239 - sizeof(long double) * CHAR_BIT - LDBL_MANT_DIG
240
241Metadata representation:
242
80fd2569 243floating_point {
5ba9f198
MD
244 exp_dig = value;
245 mant_dig = value;
246 byte_order = native OR network OR be OR le;
2152348f 247}
5ba9f198
MD
248
249Example of type inheritance:
250
80fd2569 251typedef floating_point {
5ba9f198
MD
252 exp_dig = 8; /* sizeof(float) * CHAR_BIT - FLT_MANT_DIG */
253 mant_dig = 24; /* FLT_MANT_DIG */
254 byte_order = native;
80fd2569 255} float;
5ba9f198
MD
256
257TODO: define NaN, +inf, -inf behavior.
258
2594.1.8 Enumerations
260
261Enumerations are a mapping between an integer type and a table of strings. The
262numerical representation of the enumeration follows the integer type specified
263by the metadata. The enumeration mapping table is detailed in the enumeration
3bf79539
MD
264description within the metadata. The mapping table maps inclusive value ranges
265(or single values) to strings. Instead of being limited to simple
266"value -> string" mappings, these enumerations map
80fd2569 267"[ start_value ... end_value ] -> string", which map inclusive ranges of
3bf79539
MD
268values to strings. An enumeration from the C language can be represented in
269this format by having the same start_value and end_value for each element, which
270is in fact a range of size 1. This single-value range is supported without
4767a9e7 271repeating the start and end values with the value = string declaration.
80fd2569 272
4767a9e7
MD
273If a numeric value is encountered between < >, it represents the integer type
274size used to hold the enumeration, in bits.
275
276enum <integer_type OR size> name {
80fd2569
MD
277 string = start_value1 ... end_value1,
278 "other string" = start_value2 ... end_value2,
279 yet_another_string, /* will be assigned to end_value2 + 1 */
280 "some other string" = value,
281 ...
282};
283
284If the values are omitted, the enumeration starts at 0 and increment of 1 for
285each entry:
286
4767a9e7 287enum <32> name {
80fd2569
MD
288 ZERO,
289 ONE,
290 TWO,
291 TEN = 10,
292 ELEVEN,
3bf79539 293};
5ba9f198 294
80fd2569 295Overlapping ranges within a single enumeration are implementation defined.
5ba9f198 296
2152348f
MD
297A nameless enumeration can be declared as a field type or as part of a typedef:
298
299enum <integer_type> {
300 ...
301}
302
5ba9f198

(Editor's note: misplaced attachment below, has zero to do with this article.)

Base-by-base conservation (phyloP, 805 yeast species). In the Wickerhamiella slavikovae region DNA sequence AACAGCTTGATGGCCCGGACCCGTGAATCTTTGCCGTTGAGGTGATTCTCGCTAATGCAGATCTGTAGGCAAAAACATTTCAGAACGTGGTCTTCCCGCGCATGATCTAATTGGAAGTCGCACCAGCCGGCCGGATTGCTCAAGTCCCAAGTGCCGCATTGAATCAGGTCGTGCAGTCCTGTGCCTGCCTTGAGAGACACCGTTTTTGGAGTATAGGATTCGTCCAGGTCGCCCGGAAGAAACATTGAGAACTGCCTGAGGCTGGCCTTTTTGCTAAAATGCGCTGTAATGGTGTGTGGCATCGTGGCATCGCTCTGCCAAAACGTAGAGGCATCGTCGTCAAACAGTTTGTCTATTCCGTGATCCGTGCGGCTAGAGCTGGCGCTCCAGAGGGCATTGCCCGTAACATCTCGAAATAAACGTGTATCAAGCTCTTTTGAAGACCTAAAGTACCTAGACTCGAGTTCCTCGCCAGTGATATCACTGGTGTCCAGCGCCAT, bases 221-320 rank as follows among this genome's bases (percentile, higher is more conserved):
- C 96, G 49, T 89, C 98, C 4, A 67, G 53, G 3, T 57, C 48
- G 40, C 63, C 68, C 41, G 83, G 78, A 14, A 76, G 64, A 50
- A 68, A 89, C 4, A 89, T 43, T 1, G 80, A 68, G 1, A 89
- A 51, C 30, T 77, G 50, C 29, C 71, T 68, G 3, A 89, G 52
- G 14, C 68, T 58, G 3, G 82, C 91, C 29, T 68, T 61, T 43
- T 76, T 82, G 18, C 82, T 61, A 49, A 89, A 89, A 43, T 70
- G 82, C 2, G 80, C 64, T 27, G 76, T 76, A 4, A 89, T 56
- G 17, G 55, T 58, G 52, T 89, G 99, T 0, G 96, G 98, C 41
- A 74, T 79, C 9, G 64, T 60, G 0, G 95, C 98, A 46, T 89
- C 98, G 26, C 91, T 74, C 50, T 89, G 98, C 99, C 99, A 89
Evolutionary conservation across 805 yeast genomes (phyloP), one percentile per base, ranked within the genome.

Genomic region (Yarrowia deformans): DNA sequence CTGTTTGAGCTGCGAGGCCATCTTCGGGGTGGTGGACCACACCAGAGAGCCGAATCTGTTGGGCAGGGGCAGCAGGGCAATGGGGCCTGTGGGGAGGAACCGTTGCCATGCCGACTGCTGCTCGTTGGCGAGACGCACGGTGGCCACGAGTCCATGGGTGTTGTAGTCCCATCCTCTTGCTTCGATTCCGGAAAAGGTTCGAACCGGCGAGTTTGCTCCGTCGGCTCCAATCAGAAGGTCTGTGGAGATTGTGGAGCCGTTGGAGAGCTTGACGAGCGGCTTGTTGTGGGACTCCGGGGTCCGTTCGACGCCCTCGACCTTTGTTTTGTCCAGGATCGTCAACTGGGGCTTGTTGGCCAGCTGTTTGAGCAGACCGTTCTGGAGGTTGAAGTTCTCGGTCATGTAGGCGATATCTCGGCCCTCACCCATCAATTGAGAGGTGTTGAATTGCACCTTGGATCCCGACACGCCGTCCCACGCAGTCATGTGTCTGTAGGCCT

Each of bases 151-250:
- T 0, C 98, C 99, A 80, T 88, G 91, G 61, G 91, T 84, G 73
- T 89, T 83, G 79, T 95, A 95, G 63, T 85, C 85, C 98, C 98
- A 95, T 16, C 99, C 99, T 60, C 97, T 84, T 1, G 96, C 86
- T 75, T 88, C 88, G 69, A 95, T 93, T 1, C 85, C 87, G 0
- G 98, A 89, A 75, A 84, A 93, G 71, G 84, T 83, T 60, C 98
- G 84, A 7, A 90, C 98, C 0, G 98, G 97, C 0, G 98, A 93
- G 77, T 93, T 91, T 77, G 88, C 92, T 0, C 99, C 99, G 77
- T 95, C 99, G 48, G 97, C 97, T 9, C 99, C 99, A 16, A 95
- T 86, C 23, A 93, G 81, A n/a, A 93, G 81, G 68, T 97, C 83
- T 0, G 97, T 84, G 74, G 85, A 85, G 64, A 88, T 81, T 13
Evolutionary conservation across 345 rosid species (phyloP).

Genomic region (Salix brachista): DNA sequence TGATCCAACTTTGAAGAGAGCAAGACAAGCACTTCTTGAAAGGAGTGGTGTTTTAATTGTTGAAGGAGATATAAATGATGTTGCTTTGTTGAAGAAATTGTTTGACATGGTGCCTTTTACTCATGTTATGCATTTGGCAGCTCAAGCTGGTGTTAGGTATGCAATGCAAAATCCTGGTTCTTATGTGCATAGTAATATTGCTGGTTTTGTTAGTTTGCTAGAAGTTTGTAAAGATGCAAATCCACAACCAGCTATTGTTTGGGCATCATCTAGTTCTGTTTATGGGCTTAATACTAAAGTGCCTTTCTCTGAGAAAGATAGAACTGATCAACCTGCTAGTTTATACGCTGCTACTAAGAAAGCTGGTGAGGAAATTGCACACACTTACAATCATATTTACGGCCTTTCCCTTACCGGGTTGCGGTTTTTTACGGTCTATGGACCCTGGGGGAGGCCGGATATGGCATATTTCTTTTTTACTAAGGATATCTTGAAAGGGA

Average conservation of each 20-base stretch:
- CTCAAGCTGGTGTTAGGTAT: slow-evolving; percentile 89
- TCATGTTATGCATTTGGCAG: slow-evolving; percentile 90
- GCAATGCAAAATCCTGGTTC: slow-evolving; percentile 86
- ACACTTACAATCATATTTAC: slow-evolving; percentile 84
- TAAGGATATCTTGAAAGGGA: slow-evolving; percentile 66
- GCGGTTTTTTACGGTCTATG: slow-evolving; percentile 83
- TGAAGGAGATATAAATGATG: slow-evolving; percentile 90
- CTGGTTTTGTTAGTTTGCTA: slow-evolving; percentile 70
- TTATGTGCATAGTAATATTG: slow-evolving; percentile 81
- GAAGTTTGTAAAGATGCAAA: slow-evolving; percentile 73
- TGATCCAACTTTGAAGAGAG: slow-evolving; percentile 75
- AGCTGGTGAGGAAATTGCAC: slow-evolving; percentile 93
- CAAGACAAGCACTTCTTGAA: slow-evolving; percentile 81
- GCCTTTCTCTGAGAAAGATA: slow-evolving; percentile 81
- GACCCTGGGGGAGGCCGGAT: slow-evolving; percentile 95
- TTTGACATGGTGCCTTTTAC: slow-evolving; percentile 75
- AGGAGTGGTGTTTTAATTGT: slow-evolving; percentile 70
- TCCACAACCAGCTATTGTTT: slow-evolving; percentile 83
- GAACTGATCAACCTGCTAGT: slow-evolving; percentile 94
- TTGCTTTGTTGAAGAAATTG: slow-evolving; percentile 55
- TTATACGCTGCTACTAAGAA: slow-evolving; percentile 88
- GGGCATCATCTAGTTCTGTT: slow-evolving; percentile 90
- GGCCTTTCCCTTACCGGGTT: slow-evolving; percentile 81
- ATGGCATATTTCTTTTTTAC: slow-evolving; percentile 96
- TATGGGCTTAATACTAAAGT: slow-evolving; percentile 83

MD
3034.2 Compound types
304
3054.2.1 Structures
306
307Structures are aligned on the largest alignment required by basic types
308contained within the structure. (This follows the ISO/C standard for structures)
309
80fd2569 310Metadata representation of a named structure:
5ba9f198 311
80fd2569
MD
312struct name {
313 field_type field_name;
314 field_type field_name;
315 ...
316};
5ba9f198
MD
317
318Example:
319
80fd2569
MD
320struct example {
321 integer { /* Nameless type */
322 size = 16;
323 signed = true;
324 align = 16;
325 } first_field_name;
326 uint64_t second_field_name; /* Named type declared in the metadata */
3bf79539 327};
5ba9f198
MD
328
329The fields are placed in a sequence next to each other. They each possess a
330field name, which is a unique identifier within the structure.
331
2152348f 332A nameless structure can be declared as a field type or as part of a typedef:
80fd2569
MD
333
334struct {
335 ...
2152348f 336}
80fd2569 337
5ba9f198
MD
3384.2.2 Arrays
339
340Arrays are fixed-length. Their length is declared in the type declaration within
341the metadata. They contain an array of "inner type" elements, which can refer to
342any type not containing the type of the array being declared (no circular
3bf79539 343dependency). The length is the number of elements in an array.
5ba9f198 344
2152348f 345Metadata representation of a named array:
80fd2569
MD
346
347typedef elem_type name[length];
5ba9f198 348
2152348f 349A nameless array can be declared as a field type within a structure, e.g.:
5ba9f198 350
2152348f 351 uint8_t field_name[10];
80fd2569 352
5ba9f198
MD
353
3544.2.3 Sequences
355
356Sequences are dynamically-sized arrays. They start with an integer that specify
357the length of the sequence, followed by an array of "inner type" elements.
3bf79539 358The length is the number of elements in the sequence.
5ba9f198 359
2152348f 360Metadata representation for a named sequence:
80fd2569
MD
361
362typedef elem_type name[length_type];
363
364A nameless sequence can be declared as a field type, e.g.:
365
80fd2569
MD
366long field_name[int];
367
368The length type follows the integer types specifications, and the sequence
5ba9f198
MD
369elements follow the "array" specifications.
370
3714.2.4 Strings
372
373Strings are an array of bytes of variable size and are terminated by a '\0'
374"NULL" character. Their encoding is described in the metadata. In absence of
375encoding attribute information, the default encoding is UTF-8.
376
80fd2569
MD
377Metadata representation of a named string type:
378
379typedef string {
5ba9f198 380 encoding = UTF8 OR ASCII;
80fd2569 381} name;
5ba9f198 382
80fd2569
MD
383A nameless string type can be declared as a field type:
384